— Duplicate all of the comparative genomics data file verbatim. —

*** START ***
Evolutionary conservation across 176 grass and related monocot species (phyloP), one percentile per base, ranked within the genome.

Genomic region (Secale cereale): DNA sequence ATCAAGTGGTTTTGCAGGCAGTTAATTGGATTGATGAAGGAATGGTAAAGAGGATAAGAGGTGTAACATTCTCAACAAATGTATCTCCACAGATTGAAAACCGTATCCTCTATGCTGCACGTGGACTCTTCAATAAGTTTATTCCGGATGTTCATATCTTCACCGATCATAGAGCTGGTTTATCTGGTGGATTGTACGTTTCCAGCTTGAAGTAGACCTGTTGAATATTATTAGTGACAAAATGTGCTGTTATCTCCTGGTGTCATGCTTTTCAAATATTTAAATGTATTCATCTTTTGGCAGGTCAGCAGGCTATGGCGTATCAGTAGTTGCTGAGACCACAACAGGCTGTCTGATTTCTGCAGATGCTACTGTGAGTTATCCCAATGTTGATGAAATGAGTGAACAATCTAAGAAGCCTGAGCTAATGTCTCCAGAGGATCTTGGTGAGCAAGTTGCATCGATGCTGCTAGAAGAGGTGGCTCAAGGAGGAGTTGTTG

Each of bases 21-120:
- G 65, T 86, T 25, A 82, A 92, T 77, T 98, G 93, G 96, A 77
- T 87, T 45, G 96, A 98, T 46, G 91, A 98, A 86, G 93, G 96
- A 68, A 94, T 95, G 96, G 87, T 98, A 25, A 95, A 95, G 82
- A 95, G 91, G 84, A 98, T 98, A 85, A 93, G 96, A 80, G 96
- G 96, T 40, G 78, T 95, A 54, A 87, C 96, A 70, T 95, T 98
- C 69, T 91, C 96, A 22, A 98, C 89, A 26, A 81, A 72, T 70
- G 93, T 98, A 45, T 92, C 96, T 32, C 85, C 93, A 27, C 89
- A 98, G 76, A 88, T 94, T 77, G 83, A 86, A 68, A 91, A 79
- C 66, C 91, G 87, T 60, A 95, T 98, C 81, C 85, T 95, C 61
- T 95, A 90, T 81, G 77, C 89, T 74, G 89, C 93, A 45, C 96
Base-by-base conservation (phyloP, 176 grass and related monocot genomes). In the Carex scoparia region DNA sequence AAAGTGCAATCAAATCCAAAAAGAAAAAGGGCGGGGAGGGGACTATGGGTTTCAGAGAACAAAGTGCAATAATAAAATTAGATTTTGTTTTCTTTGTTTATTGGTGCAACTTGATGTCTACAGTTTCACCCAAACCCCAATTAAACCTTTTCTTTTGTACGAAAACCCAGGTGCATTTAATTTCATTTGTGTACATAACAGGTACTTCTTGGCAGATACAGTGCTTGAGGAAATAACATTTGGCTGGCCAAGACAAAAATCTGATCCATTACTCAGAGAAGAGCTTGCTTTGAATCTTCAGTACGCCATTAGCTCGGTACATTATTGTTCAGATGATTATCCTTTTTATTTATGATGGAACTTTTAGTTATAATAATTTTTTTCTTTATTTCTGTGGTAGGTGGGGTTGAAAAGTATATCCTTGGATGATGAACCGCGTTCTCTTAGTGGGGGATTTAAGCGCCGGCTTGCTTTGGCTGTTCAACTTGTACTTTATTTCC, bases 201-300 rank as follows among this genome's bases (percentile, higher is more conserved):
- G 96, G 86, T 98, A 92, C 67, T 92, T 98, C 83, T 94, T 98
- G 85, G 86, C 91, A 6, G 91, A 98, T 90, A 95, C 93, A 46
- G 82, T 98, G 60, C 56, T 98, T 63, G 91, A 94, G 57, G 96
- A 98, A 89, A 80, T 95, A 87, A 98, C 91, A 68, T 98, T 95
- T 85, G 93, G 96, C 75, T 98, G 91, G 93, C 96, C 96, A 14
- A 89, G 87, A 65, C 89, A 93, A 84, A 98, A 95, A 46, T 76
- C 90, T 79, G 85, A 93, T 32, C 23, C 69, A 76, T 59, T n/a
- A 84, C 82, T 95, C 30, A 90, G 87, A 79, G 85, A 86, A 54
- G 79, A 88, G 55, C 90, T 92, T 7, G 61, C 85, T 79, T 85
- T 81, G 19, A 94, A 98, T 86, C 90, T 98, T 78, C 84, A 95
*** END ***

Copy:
Evolutionary conservation across 176 grass and related monocot species (phyloP), one percentile per base, ranked within the genome.

Genomic region (Secale cereale): DNA sequence ATCAAGTGGTTTTGCAGGCAGTTAATTGGATTGATGAAGGAATGGTAAAGAGGATAAGAGGTGTAACATTCTCAACAAATGTATCTCCACAGATTGAAAACCGTATCCTCTATGCTGCACGTGGACTCTTCAATAAGTTTATTCCGGATGTTCATATCTTCACCGATCATAGAGCTGGTTTATCTGGTGGATTGTACGTTTCCAGCTTGAAGTAGACCTGTTGAATATTATTAGTGACAAAATGTGCTGTTATCTCCTGGTGTCATGCTTTTCAAATATTTAAATGTATTCATCTTTTGGCAGGTCAGCAGGCTATGGCGTATCAGTAGTTGCTGAGACCACAACAGGCTGTCTGATTTCTGCAGATGCTACTGTGAGTTATCCCAATGTTGATGAAATGAGTGAACAATCTAAGAAGCCTGAGCTAATGTCTCCAGAGGATCTTGGTGAGCAAGTTGCATCGATGCTGCTAGAAGAGGTGGCTCAAGGAGGAGTTGTTG

Each of bases 21-120:
- G 65, T 86, T 25, A 82, A 92, T 77, T 98, G 93, G 96, A 77
- T 87, T 45, G 96, A 98, T 46, G 91, A 98, A 86, G 93, G 96
- A 68, A 94, T 95, G 96, G 87, T 98, A 25, A 95, A 95, G 82
- A 95, G 91, G 84, A 98, T 98, A 85, A 93, G 96, A 80, G 96
- G 96, T 40, G 78, T 95, A 54, A 87, C 96, A 70, T 95, T 98
- C 69, T 91, C 96, A 22, A 98, C 89, A 26, A 81, A 72, T 70
- G 93, T 98, A 45, T 92, C 96, T 32, C 85, C 93, A 27, C 89
- A 98, G 76, A 88, T 94, T 77, G 83, A 86, A 68, A 91, A 79
- C 66, C 91, G 87, T 60, A 95, T 98, C 81, C 85, T 95, C 61
- T 95, A 90, T 81, G 77, C 89, T 74, G 89, C 93, A 45, C 96
Base-by-base conservation (phyloP, 176 grass and related monocot genomes). In the Carex scoparia region DNA sequence AAAGTGCAATCAAATCCAAAAAGAAAAAGGGCGGGGAGGGGACTATGGGTTTCAGAGAACAAAGTGCAATAATAAAATTAGATTTTGTTTTCTTTGTTTATTGGTGCAACTTGATGTCTACAGTTTCACCCAAACCCCAATTAAACCTTTTCTTTTGTACGAAAACCCAGGTGCATTTAATTTCATTTGTGTACATAACAGGTACTTCTTGGCAGATACAGTGCTTGAGGAAATAACATTTGGCTGGCCAAGACAAAAATCTGATCCATTACTCAGAGAAGAGCTTGCTTTGAATCTTCAGTACGCCATTAGCTCGGTACATTATTGTTCAGATGATTATCCTTTTTATTTATGATGGAACTTTTAGTTATAATAATTTTTTTCTTTATTTCTGTGGTAGGTGGGGTTGAAAAGTATATCCTTGGATGATGAACCGCGTTCTCTTAGTGGGGGATTTAAGCGCCGGCTTGCTTTGGCTGTTCAACTTGTACTTTATTTCC, bases 201-300 rank as follows among this genome's bases (percentile, higher is more conserved):
- G 96, G 86, T 98, A 92, C 67, T 92, T 98, C 83, T 94, T 98
- G 85, G 86, C 91, A 6, G 91, A 98, T 90, A 95, C 93, A 46
- G 82, T 98, G 60, C 56, T 98, T 63, G 91, A 94, G 57, G 96
- A 98, A 89, A 80, T 95, A 87, A 98, C 91, A 68, T 98, T 95
- T 85, G 93, G 96, C 75, T 98, G 91, G 93, C 96, C 96, A 14
- A 89, G 87, A 65, C 89, A 93, A 84, A 98, A 95, A 46, T 76
- C 90, T 79, G 85, A 93, T 32, C 23, C 69, A 76, T 59, T n/a
- A 84, C 82, T 95, C 30, A 90, G 87, A 79, G 85, A 86, A 54
- G 79, A 88, G 55, C 90, T 92, T 7, G 61, C 85, T 79, T 85
- T 81, G 19, A 94, A 98, T 86, C 90, T 98, T 78, C 84, A 95